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David and Goliath: the corporate re-match

Davids Star
Many act from mixed motives which they are barely able to identify or articulate and those who judge them are often wrong to attribute one motive at the expense of others. King David’s life is a prime example.

There are usually two poles to the genre of biography. One is the nauseatingly sychophantic text which extols the virtues of dubious characters; the other is the hatchet job, where under the guise of objective prose, a public figure is held up for gratuitous ridicule. Most people prefer to read something in-between, where there is respect for the subject coupled with a willingness to criticise. It is somewhere in this milieu that the Biblical writers operate when they speak of their characters and none more so than about David.


Shortly before he died, David offered this retrospective:

One who rules over people justly, ruling in the fear of God,
is like the light of morning, like the sun rising on a cloudless morning,
gleaming from the rain on a grassy land.
Is not my house like this with God?
(2 Samuel 23: 3-4)


Many influential public figures, when they approach the end, tend to become obsessed with their place in history; for David to say this required chutzpah because his reign was morally ambiguous.

There is much to admire in David; his story is such an epic read it is impossible not to be captivated by him and the saying that great men have great faults might almost have begun with Jesse’s son. Having been snatched from obscurity, he saved the monarchy from the malign Saul. Although he is chiefly remembered for his part in the most famous duel in history, it was in his handling of the combustible relationship with Saul that David showed the measure of his stature. As Saul grew paranoid about David’s burgeoning popularity, he deployed hundreds of troops on a seek and destroy mission. Throughout this personal terror, David remained a faithful friend of Saul’s son Jonathan and attracted to himself those who were in need and on the edge in Israelite society, thus acting as a forerunner of Jesus in his appeal to the outcast.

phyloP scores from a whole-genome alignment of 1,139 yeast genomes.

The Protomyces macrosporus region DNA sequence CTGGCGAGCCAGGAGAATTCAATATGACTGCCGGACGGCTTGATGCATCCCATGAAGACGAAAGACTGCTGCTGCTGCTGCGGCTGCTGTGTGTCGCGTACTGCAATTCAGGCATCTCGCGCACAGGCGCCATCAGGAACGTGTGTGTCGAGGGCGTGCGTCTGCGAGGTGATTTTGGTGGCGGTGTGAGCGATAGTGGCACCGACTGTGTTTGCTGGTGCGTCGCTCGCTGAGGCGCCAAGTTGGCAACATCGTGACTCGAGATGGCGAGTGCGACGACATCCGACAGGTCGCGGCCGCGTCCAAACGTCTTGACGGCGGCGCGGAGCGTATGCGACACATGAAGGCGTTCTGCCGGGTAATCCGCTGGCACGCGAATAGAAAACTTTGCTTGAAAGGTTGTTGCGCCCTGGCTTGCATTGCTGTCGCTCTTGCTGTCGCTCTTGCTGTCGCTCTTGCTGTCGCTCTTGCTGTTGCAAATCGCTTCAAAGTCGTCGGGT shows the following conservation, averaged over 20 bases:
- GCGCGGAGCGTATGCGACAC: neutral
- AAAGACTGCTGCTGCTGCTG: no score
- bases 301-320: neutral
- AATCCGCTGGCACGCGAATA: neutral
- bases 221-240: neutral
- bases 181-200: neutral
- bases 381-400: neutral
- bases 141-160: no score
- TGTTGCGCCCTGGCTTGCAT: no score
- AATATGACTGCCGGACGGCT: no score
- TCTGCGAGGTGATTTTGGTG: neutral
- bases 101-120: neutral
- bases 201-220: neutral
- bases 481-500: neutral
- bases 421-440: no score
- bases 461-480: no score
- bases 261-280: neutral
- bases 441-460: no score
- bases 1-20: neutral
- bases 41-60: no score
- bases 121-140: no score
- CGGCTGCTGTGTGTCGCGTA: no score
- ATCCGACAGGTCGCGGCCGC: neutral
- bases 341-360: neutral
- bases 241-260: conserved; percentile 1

When David becomes king after Saul’s death in battle, he unites the nation’s warring tribes, defeats his enemies, expands the borders and ushers in prosperity. He even finds time to show kindness to Saul’s family and to forgive those who wrong him.


But this is only part of the story. The political adviser, Dick Morris once described two sides to Bill Clinton: Saturday night Bill and Sunday morning President, the dark and the light. David’s Saturday night side is unseemly. His brothers thought he was on the make and would happily succeed at the expense of family loyalty. There is lingering doubt over whether he killed Goliath. The writer of 2 Samuel, perhaps in a carefully placed throw-away remark (2 Samuel 21:19) informs us that Elhanan killed the giant. They can’t both have decapitated Goliath. Is he going by another name here or was David guilty of the kind of deceit that vain autocrats indulge in when they pin lots of medals on their chest to show off at ceremonies? Furthermore, his pious claim not to touch the head of God’s anointed and kill King Saul may just as easily have been motivated by the personal concern not to make regicide fashionable.


And then there was David’s Watergate, though in truth it was far worse than that. To commit adultery with the wife of one of his soldiers while he was putting his life on the line for David and then give orders for this man to be exposed in battle so that the enemy could leave a bereaved woman for David to go on comforting was utterly abhorrent. Have you ever wondered why Jerusalem has so many gates (Zion Gate, Dung Gate, Damascus Gate)? It’s probably because they ran out of symbols for David’s behaviour. We are shown David’s remorse when he is cornered by the prophet Nathan, but was he sorry he did it or sorry he was exposed? The ancient writers are undaunted to say that David’s sin was responsible for an ensuing civil war, emerging from the decadence and intrigue of the household he created.


David was a complex character. The work of God is often accomplished through morally ambiguous and personally ambitious people. Many act from mixed motives which they are barely able to identify or articulate and those who judge them are often wrong to attribute one motive at the expense of others. At almost every single turn in David’s life, we can put one or other slant on his choices and perhaps this should make us pause before we judge the decisions of others merely in ways that suit our prejudices or allegiances.


In the New Testament, Jesus is referred to as the Son of David. We think of that as a lofty title and in many ways it is. It is also a statement of how God’s grace abounds where there is sin. David was a rich and often popular political leader who slept with lots of women he shouldn’t have. Jesus, Son of David? Imagine calling him Jesus, Son of Berlusconi? It’s absurd and yet Son of David has something of the same ring to it. Perhaps we should think about that more often, for it speaks compellingly of how God has to work his purposes out in a flawed and compromised world.



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